Rugby: Pacific nations may boycott World Cup over international snub

New Zealand rugby bosses are heavily involved in the new rugby calendar negotiations, but stress nothing has been confirmed.

"We've been working on a number of different concepts, the one that's been discussed most recently was less than 24 hours old and had some flaws in it, which we had pointed out and were going to be worked through," said New Zealand Rugby chief executive Steve Tew.

But just the whiff of a plan to shut out Pacific Island nations from 2020 onwards has players threatening to boycott this year's Rugby World Cup.

"As a players association, your strongest point of leverage is not to play and we believe this announcement strikes enough worry for that to be a real option," says Pacific Rugby Players Welfare CEO Daniel Leo.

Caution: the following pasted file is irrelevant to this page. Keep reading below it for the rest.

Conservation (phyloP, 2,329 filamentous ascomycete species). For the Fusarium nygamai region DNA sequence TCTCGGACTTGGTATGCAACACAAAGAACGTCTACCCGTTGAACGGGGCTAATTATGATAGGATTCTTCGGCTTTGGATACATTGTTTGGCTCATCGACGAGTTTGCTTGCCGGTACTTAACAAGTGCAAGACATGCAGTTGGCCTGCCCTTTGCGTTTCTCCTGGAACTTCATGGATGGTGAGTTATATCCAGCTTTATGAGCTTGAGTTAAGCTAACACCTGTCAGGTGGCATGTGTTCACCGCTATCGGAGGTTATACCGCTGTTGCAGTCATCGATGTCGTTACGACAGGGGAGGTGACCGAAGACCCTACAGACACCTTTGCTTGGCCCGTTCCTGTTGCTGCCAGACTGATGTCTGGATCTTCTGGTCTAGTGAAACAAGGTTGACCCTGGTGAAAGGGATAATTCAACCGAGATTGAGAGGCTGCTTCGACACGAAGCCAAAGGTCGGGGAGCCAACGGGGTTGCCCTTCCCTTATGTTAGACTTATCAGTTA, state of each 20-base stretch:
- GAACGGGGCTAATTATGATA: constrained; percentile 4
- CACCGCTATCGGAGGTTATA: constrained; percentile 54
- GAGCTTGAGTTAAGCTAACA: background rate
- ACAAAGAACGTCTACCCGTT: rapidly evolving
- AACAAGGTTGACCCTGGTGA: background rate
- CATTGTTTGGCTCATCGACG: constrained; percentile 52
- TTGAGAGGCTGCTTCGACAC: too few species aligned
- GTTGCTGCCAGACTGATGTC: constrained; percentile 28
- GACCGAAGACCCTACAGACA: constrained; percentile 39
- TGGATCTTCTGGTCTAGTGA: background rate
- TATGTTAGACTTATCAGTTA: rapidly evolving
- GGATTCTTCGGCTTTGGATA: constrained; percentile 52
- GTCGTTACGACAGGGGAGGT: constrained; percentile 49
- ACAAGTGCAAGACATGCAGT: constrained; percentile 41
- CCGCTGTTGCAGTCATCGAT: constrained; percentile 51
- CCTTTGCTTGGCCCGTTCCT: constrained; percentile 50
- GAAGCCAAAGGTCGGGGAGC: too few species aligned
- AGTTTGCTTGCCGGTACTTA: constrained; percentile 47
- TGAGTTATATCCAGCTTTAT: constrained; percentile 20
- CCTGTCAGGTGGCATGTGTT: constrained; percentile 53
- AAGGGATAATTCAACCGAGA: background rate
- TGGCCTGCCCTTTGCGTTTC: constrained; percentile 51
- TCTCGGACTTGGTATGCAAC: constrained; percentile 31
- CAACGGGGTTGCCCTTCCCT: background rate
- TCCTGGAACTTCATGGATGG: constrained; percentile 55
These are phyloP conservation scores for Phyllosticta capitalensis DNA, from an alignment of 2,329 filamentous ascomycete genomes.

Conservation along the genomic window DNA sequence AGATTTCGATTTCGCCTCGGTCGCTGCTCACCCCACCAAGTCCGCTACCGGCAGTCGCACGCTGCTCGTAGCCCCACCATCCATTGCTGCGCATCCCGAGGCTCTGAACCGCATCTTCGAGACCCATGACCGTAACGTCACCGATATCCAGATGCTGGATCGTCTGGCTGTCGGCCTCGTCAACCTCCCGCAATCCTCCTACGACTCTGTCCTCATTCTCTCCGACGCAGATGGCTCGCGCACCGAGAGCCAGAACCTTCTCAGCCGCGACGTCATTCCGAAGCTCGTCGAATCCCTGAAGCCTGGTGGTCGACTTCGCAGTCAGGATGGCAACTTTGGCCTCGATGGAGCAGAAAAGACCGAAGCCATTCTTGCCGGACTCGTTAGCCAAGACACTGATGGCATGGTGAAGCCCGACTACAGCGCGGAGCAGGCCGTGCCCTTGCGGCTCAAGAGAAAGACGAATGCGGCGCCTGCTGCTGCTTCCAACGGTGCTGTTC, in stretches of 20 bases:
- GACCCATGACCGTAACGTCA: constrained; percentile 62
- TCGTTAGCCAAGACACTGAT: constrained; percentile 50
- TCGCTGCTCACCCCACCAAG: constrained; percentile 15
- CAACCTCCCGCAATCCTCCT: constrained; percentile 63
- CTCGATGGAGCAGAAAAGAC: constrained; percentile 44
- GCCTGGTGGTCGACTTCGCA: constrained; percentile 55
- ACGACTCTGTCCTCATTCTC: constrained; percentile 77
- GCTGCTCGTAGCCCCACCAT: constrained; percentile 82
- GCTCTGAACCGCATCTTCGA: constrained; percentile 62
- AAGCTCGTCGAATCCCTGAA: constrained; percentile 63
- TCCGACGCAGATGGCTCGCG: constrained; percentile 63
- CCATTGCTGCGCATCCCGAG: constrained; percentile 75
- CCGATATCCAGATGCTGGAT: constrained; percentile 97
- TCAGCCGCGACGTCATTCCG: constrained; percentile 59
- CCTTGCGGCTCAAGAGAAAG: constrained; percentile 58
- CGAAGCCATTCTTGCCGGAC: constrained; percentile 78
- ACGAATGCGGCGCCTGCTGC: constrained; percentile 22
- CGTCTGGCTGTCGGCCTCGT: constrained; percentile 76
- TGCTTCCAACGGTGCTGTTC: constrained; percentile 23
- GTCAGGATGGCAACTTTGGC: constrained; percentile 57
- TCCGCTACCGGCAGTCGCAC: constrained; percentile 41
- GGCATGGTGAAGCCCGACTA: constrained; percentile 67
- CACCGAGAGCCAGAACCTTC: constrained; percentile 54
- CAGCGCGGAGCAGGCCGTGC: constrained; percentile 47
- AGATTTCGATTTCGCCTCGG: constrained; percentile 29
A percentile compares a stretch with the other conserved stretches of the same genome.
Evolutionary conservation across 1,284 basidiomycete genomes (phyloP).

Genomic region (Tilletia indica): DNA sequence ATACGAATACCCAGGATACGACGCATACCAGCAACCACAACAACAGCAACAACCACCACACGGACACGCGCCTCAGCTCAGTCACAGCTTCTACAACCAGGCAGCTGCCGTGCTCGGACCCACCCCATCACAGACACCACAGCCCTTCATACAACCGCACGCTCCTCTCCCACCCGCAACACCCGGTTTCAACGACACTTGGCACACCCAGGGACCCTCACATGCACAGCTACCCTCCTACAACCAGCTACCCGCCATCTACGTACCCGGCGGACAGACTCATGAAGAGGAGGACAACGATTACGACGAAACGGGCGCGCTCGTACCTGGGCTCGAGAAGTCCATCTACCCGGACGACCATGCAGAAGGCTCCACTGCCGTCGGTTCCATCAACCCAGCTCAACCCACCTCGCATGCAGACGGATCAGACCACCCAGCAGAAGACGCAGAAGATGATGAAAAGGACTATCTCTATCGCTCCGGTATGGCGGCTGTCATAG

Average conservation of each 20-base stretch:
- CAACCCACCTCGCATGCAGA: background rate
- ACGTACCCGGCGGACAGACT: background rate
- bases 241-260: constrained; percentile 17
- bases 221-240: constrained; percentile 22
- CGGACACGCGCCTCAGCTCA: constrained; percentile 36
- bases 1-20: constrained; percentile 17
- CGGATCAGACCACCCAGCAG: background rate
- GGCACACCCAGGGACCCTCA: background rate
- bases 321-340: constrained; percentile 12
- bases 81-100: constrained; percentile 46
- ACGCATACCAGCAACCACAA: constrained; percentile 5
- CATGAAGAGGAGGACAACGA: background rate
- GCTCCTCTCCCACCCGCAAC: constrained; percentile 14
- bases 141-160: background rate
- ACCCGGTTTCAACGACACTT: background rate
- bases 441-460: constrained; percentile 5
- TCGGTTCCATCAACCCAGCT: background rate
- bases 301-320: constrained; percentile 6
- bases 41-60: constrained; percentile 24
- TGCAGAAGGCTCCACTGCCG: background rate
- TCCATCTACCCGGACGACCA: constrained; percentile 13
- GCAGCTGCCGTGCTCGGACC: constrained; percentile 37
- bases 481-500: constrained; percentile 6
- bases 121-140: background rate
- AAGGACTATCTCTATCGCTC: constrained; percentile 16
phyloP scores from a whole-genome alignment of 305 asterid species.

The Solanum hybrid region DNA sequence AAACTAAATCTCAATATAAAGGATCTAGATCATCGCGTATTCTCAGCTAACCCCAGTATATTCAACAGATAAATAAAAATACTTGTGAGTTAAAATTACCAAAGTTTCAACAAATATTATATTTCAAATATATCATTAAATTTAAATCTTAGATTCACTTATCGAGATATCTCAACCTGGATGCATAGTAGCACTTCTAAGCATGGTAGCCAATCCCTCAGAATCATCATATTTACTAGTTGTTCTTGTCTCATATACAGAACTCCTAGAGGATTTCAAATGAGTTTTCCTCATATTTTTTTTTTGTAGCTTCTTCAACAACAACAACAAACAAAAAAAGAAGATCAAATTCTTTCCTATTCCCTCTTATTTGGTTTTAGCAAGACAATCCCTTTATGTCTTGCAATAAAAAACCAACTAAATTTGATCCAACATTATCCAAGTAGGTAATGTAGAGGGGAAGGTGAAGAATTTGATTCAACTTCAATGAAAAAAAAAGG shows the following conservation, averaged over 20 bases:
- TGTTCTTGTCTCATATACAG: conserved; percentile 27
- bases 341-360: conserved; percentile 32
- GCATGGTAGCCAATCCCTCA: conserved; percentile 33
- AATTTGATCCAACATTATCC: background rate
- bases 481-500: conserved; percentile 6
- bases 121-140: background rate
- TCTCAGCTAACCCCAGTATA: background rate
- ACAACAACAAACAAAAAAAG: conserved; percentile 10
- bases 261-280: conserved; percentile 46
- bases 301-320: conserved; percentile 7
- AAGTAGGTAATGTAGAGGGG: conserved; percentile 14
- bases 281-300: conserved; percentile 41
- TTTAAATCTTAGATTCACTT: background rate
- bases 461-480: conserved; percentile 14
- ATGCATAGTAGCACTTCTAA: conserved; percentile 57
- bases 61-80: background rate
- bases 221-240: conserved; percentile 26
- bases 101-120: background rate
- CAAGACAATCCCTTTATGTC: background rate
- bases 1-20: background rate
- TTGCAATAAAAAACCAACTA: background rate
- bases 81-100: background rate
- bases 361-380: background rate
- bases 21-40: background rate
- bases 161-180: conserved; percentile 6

New Zealand Rugby says it won't turn its back on the Pacific, saying emerging nations and player workloads are priorities. 

Fiji is currently the ninth-ranked team, but wouldn't make the cut for the new World League and could be locked out for 12 years.

"Promotion-relegation, certainly in the medium-long term, is certainly going to have to be on the table," said Mr Tew.

"There must be a pathway for the countries around us to get into the big competitions when they're ready."

Being 'ready' doesn't just hinge on ranking, but resources. 

Big commercial broadcast interests are clearly wooing the cash-strapped rugby business and that gives the United States power. 

According to former All Blacks coach Sir Graham Henry, it's all about cash.

"Well, that's the reason they're included in this new idea, because of the television sets and the money - Japan's the same."

But Sir Graham told The AM Show a yearly World League would be bad for the game. 

"I think it's going to kill the Rugby World Cup."

This year's World Cup in Japan will be a touchstone for growing new rugby audiences - but six months out, the build-up is focussed on politics over play.

That will make it all the more important that next month's World Rugby meetings move closer to a solution.